“Although it has sent millions of new customers AT&T’s way, this unique market advantage known as the iPhone will only last so long. With every passing month, rival device makers are introducing new handhelds that attempt to replicate the wide array of innovations—starting with sheer simplicity—that Apple used to rock the wireless world less than a year ago. None of these new phones has duplicated Apple’s formula for success yet, but it may be only a matter of time,” Arik Hesseldahl writes for BusinessWeek.
MacDailyNews Take: If by “duplicate Apple’s formula for success,” Hesseldahl means, “violate some or all of Apple’s 200+ iPhone-related patents which CEO Steve Jobs has vowed to vigorously defend,” then he’d be correct. Of course, then it’d “be only a matter of time” until Apple’s would-be iPhone fakers get to start dealing with lawyers, lawsuits, and courtrooms, rather than trying to peddle their iPhone knock-offs to the ignorant.
Hesseldahl continues, “Published reports that first appeared on the Web site of Fortune Magazine suggest that AT&T, which has an exclusive five-year deal to sell the iPhone in the U.S., is prepared to subsidize the device by as much as $200, slicing the purchase price as low as $199 for customers who sign a two-year service contract… Such a discount could cause a surge in demand. At last count, Apple had sold some 5.4 million units, the vast majority of them for AT&T’s network, even with price tags of $400 to $600—essentially unheard of in the U.S. cellular market. Impressively, AT&T says 40% of its iPhone users are new customers.”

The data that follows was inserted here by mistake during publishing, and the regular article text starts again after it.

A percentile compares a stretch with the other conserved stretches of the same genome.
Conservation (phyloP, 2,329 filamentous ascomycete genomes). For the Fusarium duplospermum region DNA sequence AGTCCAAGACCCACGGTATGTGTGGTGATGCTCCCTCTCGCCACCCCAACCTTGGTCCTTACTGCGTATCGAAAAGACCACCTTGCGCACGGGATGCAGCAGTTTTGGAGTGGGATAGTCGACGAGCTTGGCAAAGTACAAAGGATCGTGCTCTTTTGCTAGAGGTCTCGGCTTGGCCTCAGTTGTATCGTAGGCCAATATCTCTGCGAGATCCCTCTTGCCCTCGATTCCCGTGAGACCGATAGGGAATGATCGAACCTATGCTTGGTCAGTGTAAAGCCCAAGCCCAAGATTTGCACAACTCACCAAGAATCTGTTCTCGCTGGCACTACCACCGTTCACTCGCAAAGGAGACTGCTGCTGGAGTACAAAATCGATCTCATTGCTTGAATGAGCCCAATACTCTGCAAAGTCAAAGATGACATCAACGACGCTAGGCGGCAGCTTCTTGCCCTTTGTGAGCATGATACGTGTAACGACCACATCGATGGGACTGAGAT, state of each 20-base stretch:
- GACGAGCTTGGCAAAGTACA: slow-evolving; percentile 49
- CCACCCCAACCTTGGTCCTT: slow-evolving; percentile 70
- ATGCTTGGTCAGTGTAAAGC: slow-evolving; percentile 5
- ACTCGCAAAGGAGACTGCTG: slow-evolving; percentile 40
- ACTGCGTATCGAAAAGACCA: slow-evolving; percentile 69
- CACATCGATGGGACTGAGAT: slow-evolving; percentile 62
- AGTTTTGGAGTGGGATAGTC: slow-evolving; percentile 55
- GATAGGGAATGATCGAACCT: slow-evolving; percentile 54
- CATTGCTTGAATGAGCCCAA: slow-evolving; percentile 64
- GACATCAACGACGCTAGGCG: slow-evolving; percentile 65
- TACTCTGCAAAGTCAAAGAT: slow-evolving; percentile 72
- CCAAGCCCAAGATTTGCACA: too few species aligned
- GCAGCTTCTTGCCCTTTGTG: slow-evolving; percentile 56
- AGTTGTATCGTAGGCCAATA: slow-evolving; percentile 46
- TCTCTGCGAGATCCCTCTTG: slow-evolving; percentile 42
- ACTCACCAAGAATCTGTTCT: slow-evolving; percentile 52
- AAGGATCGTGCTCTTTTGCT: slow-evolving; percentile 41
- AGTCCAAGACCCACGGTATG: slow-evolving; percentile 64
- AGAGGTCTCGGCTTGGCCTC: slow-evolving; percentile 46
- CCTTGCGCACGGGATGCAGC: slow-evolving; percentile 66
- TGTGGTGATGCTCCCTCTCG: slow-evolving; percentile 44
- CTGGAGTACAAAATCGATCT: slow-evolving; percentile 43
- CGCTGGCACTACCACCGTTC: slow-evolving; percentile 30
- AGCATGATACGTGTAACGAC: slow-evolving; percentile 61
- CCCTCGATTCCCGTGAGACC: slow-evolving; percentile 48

“But a price cut might be about more than nabbing new customers. AT&T’s goal may also be to boost monthly revenues from existing subscribers who switch to the iPhone, as the big colorful screen and robust Web browser on the Apple device tends to make iPhone owners heavier users of AT&T’s wireless data services,” Hesseldahl reports.
“There’s also been speculation, considered unlikely, that AT&T might be floating the idea of an iPhone subsidy to reinforce its marriage with a partner as notoriously slippery and heavy-handed as Apple,” Hesseldahl reports. “Some have suggested, for example, that Apple might try to argue that the new iPhone isn’t covered by the exclusive rights given AT&T for the first edition, and thus walk away from AT&T.”
More in the full article here.